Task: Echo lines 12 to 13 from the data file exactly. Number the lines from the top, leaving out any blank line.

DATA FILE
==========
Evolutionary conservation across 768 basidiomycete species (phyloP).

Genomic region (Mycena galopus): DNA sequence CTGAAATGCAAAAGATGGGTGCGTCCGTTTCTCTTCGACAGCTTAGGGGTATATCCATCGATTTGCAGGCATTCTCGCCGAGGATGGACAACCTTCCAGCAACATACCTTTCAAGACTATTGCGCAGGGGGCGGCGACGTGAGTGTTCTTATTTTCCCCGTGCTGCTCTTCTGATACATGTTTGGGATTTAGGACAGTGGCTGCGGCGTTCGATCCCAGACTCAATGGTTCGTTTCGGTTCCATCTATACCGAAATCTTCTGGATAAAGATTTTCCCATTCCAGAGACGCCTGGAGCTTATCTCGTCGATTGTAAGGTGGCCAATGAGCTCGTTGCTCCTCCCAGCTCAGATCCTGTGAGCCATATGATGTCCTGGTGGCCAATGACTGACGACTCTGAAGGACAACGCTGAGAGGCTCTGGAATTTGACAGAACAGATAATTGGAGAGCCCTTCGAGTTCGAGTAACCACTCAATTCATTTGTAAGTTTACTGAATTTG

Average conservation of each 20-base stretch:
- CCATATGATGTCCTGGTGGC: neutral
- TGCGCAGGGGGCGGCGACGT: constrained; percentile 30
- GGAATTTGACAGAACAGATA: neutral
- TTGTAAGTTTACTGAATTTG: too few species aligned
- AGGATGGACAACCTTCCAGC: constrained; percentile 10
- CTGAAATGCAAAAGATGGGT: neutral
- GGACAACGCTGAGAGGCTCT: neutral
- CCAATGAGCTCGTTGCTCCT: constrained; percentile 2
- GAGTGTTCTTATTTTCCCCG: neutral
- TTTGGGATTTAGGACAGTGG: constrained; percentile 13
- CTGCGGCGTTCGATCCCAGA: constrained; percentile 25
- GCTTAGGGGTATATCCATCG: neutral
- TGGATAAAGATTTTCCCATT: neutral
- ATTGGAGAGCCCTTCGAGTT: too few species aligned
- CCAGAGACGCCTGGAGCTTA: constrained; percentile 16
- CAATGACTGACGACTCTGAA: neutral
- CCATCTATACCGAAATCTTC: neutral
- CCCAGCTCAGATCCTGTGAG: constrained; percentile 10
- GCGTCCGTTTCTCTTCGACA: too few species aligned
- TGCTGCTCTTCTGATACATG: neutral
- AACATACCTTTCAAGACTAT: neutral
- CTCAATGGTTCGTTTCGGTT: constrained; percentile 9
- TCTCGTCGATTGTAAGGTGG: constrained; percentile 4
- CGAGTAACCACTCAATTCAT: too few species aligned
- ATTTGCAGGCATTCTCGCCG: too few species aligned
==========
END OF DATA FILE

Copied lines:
- GAGTGTTCTTATTTTCCCCG: neutral
- TTTGGGATTTAGGACAGTGG: constrained; percentile 13